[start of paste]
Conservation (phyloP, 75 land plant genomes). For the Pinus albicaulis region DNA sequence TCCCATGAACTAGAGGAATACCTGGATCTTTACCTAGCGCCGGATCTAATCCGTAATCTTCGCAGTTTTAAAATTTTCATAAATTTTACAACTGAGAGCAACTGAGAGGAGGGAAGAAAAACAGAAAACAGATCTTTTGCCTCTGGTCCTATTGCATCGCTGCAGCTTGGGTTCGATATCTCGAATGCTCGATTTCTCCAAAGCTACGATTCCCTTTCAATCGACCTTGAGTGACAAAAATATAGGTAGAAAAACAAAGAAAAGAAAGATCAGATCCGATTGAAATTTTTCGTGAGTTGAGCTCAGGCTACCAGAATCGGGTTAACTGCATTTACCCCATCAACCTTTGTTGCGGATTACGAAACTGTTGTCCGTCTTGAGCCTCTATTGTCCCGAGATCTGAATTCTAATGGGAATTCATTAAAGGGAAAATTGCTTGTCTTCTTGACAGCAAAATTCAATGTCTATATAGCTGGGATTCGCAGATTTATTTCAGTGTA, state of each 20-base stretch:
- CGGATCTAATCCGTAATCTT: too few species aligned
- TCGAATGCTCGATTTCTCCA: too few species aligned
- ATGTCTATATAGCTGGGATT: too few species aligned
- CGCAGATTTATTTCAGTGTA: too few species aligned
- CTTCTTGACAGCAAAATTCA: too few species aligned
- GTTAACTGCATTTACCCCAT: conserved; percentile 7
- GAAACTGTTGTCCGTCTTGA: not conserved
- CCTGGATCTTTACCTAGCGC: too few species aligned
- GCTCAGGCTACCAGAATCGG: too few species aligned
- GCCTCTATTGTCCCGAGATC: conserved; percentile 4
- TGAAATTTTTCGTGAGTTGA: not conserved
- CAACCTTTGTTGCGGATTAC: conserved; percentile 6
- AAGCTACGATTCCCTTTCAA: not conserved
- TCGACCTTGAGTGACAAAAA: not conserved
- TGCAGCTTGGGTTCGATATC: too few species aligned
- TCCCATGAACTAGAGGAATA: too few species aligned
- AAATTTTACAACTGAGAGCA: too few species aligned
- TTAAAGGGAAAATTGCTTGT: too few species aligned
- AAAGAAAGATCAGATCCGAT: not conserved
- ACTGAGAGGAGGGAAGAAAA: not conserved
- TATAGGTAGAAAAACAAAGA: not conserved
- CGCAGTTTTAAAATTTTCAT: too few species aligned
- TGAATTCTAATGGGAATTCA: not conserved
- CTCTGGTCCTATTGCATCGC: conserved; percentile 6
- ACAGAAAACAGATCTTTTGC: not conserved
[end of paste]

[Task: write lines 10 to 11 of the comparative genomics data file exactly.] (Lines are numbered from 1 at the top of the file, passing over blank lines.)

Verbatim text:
- GCTCAGGCTACCAGAATCGG: too few species aligned
- GCCTCTATTGTCCCGAGATC: conserved; percentile 4